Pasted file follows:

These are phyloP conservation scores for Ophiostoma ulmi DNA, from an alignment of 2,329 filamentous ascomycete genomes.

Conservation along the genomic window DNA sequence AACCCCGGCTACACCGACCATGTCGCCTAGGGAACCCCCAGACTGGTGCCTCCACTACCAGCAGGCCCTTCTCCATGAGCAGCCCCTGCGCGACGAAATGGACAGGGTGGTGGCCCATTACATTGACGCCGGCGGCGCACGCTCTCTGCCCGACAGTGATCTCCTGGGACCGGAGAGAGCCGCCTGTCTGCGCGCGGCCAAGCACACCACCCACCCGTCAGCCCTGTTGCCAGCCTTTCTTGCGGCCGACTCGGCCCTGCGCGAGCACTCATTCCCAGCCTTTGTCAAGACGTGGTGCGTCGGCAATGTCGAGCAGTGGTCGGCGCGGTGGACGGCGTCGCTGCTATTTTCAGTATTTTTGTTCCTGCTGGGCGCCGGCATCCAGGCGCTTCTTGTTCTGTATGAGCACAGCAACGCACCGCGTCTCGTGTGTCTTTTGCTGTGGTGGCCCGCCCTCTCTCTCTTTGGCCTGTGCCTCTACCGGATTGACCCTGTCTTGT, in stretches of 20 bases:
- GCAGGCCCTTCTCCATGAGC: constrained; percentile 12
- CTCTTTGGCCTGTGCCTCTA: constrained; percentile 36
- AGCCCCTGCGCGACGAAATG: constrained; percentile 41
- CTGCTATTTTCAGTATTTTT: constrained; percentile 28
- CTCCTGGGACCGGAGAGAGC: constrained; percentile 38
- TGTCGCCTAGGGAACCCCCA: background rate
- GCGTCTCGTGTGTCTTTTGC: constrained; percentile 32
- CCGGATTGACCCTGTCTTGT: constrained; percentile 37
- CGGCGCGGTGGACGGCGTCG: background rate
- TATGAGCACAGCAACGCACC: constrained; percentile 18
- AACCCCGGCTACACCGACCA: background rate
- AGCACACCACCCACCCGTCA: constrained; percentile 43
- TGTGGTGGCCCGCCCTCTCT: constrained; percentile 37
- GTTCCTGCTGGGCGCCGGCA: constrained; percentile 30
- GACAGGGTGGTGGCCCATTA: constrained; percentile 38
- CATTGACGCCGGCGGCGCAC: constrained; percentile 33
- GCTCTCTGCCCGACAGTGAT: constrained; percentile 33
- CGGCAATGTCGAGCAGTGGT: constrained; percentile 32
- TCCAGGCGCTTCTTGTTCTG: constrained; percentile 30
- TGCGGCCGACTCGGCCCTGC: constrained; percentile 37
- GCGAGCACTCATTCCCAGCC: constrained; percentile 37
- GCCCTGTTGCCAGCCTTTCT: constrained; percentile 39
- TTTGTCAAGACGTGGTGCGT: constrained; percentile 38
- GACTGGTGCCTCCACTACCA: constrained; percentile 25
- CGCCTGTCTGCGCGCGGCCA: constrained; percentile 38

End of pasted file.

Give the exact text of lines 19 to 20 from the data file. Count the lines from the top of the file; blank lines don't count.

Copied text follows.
- GCTCTCTGCCCGACAGTGAT: constrained; percentile 33
- CGGCAATGTCGAGCAGTGGT: constrained; percentile 32